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Keywords:

  • in vivo microdialysis;
  • HPA axis;
  • corticosteroid receptor;
  • glucocorticoid;
  • stress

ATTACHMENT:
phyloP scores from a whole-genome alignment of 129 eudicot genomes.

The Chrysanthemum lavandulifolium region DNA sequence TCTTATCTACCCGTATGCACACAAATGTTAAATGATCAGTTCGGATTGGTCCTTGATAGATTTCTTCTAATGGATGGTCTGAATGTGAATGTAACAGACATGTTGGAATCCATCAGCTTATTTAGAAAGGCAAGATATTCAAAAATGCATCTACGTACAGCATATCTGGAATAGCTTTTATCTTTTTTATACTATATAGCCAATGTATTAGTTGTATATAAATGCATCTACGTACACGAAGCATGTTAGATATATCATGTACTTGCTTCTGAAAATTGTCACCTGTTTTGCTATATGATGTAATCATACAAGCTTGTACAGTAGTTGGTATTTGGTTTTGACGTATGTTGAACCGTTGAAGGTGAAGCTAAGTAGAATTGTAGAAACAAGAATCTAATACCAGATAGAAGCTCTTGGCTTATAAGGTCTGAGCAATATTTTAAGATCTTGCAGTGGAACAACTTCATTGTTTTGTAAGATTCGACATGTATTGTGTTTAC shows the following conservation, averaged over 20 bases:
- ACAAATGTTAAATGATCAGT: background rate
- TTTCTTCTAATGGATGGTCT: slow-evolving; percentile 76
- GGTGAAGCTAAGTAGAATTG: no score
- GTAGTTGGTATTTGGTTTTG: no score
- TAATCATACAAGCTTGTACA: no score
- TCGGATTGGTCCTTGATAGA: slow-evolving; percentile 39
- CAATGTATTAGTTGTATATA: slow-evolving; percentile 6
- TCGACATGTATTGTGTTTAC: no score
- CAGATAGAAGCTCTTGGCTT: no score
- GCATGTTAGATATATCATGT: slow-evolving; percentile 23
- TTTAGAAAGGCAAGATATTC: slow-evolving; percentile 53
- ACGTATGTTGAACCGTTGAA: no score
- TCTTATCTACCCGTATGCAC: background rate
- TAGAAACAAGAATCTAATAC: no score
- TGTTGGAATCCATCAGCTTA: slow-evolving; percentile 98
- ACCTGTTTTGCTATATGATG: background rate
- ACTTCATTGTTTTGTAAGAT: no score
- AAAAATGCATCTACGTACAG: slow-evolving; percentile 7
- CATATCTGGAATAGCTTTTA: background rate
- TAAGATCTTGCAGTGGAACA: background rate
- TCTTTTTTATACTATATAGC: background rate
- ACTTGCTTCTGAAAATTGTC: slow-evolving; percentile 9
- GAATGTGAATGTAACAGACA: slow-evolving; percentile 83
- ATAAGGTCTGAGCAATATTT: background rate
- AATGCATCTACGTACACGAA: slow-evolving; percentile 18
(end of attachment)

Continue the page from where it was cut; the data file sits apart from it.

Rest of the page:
Recently, we described that free corticosterone levels in the brain of male Wistar rats, as assessed by in vivo microdialysis, show an ultradian rhythm with a pulse frequency of 1.2 pulses/h. To establish whether gender influences brain free corticosterone rhythms, we studied free corticosterone levels in the female Wistar rat under baseline and stressful conditions using microdialysis in the hippocampus. Analysis of the data with the PULSAR algorithm revealed that hippocampal free corticosterone levels show a clear ultradian pattern in female rats with a pulse frequency of 1.16 ± 0.05 pulses/h between 09.00 h and 21.00 h. Further analysis showed that the pulse amplitude is significantly higher during the late afternoon/early night (15.00–21.00 h) than during the morning/early afternoon (09.00–15.00 h) phase (0.13 ± 0.03 versus 0.07 ± 0.01 μg/dl, respectively, P < 0.05). Pulse characteristics were extremely reproducible as demonstrated by the almost identical pulse parameters derived from two consecutive 24-h periods [pulse frequency: 1.13 ± 0.09 and 1.19 ± 0.08 pulses/h; pulse amplitude: 0.11 ± 0.05 and 0.10 ± 0.02 μg/dl for day 1 and day 2 (09.00–21.00 h) respectively, P > 0.05]. Both exposure to a novel environment and forced swim stress increased hippocampal free corticosterone levels. However, the stress-induced rise reached higher levels and was more prolonged after forced swimming (area under the curve: 46.84 ± 9.25 and 12.08 ± 1.69 arbitrary units for forced swimming and novelty stress respectively, P = 0.01). Importantly, the ultradian rhythm was rapidly restored after termination of the stress response. This is the first demonstration that the female rat brain is exposed to free corticosterone levels that follow a circadian as well as an ultradian pattern and show almost identical pulse characteristics as recently reported in male animals. These observations are of significance for further investigations into the dynamics of glucocorticoid action in the brain of both genders.